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Enviers and scapegoaters: Rainer Zitelmann on The Rich in Public Opinion

By Rainer Zitelmann

How do attitudes towards the rich differ in the United Kingdom, France, Germany and the United States? The wealthy and ultra-wealthy are increasingly the targets of criticism and, as often in history, they become scapegoats for negative social developments, says renowned German author and journalist Rainer Zitelmann.

In his new book The Rich in Public Opinion: What We Think When We Think about Wealth Zitelmann examines society’s views of wealth-holders and analyses different perceptions of the rich and superrich in an international context. It is hailed as the first book of its kind, based on surveys he commissioned of 1,000 adults in each of the four countries. His book also analyses how rich people are portrayed in the media and in Hollywood films.

In this edited extract for CampdenFB, Zitelmann looks at how the levels of social envy differ in the four surveyed countries. He notes how respondents’ personal relationships with wealth-holders influence their attitudes and asks how far they will scapegoat wealth-holders as a minority in times of economic crisis.

The social envy coefficient, which was developed especially for this study, indicates the ratio of enviers to non-enviers in each country. A coefficient of 1.0 means that a country contains equal numbers of enviers and non-enviers. Where the coefficient is less than 1.0, the country has more non-enviers than enviers; where the coefficient is greater than 1.0, it has more enviers than non-enviers. As measured by the social envy coefficient, levels of social envy are highest in France, followed by Germany. Social envy is significantly lower in the United States and Great Britain.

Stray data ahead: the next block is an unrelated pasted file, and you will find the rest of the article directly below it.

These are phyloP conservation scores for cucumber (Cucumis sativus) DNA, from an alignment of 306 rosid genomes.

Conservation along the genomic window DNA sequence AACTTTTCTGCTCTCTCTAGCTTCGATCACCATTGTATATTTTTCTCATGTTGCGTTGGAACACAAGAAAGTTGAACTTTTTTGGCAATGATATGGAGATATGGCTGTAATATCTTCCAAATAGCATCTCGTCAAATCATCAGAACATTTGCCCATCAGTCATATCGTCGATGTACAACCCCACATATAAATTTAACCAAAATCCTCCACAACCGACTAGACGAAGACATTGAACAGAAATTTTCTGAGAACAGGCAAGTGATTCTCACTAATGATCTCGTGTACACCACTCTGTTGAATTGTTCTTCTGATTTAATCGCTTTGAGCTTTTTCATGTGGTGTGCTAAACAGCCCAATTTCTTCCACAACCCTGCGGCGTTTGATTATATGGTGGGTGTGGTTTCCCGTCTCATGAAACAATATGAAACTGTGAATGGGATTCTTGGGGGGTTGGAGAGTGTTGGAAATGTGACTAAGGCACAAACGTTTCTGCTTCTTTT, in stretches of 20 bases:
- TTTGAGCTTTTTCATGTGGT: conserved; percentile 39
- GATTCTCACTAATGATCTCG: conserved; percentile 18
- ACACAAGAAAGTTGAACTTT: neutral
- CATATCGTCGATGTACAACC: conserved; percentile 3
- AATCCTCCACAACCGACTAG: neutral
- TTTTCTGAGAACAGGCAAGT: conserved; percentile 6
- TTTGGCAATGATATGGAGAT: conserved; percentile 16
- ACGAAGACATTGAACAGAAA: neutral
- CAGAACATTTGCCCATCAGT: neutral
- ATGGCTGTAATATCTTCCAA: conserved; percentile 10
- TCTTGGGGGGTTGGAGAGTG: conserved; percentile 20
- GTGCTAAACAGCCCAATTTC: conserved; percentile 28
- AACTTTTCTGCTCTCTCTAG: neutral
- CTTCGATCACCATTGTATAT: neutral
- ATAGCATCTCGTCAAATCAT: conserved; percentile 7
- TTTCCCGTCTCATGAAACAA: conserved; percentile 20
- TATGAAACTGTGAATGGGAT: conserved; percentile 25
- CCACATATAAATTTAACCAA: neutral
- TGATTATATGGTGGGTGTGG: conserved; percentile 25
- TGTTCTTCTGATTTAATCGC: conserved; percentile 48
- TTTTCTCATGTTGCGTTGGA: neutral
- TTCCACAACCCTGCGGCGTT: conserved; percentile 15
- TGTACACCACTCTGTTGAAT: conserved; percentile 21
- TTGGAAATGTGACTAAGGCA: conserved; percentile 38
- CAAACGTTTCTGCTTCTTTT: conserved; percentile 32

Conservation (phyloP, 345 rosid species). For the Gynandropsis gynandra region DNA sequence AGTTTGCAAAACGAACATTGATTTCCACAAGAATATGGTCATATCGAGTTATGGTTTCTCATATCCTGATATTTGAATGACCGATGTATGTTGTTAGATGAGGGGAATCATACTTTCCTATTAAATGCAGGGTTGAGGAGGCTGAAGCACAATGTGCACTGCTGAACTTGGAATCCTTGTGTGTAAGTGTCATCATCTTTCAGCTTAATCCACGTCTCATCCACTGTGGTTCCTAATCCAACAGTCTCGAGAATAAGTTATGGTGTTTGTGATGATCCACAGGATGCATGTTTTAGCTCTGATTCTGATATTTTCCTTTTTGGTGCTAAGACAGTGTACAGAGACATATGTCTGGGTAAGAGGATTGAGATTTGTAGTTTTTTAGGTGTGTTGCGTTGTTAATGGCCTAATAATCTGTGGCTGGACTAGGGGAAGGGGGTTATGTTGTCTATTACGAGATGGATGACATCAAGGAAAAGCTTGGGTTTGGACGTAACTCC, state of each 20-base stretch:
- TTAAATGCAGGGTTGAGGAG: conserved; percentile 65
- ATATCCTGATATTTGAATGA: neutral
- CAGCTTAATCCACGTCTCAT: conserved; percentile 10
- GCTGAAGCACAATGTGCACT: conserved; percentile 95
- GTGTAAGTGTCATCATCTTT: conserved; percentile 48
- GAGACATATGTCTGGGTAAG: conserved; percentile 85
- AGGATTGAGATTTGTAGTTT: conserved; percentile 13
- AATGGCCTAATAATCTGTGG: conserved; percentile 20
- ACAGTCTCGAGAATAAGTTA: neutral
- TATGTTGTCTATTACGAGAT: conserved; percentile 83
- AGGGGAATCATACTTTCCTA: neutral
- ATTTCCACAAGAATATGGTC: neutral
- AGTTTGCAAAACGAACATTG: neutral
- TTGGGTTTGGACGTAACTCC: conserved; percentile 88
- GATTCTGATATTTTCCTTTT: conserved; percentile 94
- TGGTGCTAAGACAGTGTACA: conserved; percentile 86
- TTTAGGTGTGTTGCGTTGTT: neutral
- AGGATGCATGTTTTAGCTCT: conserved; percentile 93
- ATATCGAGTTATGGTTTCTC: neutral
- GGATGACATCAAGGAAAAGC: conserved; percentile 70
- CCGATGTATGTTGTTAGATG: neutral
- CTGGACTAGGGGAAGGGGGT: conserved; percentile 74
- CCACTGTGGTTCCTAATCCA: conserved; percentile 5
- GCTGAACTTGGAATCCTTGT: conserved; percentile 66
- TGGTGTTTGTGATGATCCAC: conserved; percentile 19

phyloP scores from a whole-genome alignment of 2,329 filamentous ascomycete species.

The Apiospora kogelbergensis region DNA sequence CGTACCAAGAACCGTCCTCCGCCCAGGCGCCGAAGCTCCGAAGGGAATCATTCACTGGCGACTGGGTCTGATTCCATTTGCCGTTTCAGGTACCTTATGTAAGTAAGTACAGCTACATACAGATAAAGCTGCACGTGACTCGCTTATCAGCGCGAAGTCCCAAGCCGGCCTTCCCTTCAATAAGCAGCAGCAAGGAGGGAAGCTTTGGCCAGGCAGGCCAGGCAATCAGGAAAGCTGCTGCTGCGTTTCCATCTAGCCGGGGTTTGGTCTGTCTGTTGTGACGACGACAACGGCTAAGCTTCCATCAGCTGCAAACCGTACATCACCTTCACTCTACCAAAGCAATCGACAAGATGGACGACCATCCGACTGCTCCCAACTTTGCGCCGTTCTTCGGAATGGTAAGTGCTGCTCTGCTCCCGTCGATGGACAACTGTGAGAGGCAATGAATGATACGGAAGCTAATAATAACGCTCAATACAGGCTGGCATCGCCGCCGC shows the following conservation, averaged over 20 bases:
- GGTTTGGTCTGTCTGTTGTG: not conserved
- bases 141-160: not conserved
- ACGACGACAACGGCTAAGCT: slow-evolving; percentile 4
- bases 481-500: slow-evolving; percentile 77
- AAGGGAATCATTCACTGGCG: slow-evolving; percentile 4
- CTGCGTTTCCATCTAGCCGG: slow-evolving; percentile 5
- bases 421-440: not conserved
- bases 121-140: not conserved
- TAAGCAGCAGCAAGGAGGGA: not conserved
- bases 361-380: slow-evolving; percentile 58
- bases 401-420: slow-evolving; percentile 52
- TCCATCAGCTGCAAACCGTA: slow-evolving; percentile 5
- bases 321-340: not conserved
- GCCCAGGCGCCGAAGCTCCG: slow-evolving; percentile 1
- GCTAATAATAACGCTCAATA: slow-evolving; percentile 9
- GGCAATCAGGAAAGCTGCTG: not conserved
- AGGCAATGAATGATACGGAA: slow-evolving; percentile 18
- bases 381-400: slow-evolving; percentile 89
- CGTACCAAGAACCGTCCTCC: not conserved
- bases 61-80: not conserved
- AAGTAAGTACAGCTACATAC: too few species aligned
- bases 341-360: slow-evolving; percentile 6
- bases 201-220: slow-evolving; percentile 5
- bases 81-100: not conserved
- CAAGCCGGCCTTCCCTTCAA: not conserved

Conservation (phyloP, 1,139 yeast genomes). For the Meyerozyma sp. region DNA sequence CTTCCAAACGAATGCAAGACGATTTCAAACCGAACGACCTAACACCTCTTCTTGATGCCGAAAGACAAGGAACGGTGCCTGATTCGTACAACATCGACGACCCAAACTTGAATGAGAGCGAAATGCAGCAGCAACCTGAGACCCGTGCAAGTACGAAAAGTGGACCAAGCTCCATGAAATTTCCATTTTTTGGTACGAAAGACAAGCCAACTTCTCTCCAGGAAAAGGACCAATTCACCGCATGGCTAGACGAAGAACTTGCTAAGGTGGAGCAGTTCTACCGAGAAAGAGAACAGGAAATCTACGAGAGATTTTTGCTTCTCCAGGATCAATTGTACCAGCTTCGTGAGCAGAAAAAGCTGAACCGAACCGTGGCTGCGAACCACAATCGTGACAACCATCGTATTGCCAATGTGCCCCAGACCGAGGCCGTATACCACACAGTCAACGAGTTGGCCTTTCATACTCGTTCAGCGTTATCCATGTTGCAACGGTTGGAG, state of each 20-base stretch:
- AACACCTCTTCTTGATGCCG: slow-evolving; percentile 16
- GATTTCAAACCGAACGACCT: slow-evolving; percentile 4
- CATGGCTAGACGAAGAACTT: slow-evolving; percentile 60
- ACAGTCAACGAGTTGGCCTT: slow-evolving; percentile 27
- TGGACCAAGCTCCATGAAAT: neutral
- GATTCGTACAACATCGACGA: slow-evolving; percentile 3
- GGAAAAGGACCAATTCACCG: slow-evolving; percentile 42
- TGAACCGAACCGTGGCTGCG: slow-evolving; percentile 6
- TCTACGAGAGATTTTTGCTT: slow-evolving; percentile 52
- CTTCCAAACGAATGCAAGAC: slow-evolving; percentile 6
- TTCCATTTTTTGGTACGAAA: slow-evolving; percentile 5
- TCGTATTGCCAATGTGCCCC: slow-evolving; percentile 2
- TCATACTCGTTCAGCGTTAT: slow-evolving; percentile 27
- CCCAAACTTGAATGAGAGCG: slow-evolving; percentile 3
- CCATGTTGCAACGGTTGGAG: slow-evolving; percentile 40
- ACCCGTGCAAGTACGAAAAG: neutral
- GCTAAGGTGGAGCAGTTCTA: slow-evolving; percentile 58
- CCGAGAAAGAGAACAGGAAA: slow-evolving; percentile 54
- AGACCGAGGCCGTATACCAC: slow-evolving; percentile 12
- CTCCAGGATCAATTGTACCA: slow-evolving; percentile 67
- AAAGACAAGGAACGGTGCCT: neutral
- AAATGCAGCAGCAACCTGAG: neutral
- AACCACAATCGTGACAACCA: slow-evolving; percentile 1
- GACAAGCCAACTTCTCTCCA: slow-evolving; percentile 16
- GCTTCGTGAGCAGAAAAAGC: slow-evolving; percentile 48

Although in all four countries at least a plurality of respondents supported the statement on increased taxes on the rich, the gap between those who agreed and disagreed in the United States is much smaller than that in Germany and France, which is probably related to the more sceptical attitudes toward taxation in the United States.

French and German respondents were more critical of high manager salaries and more in favour of redistribution than were interviewees in the United States and Great Britain.

It is perhaps no coincidence that the word “schadenfreude,” which has been so successfully adopted into English, has its origins in the German language: Germany is the only country in which the number of interviewees who agreed with the schadenfreude statement was (slightly) higher than those who disagreed.

Because the same questions were asked in all four countries, we have a good basis for comparison. The results in the two Anglophone countries were almost identical and that the results in France and Germany were similar.

In each of the four countries, a correlation exists between whether an interviewee personally knows a millionaire and the interviewee’s opinions of the rich. In the two countries with low social envy coefficients, a far greater proportion of respondents reported personally knowing one or more millionaires—as either family members, friends, friends of friends, or social contacts—than in the countries with higher social envy coefficients. In the United States and Great Britain, where enviers were significantly less common, far more interviewees reported being personally acquainted with one or more millionaires than was the case in Germany and France, where enviers were more common.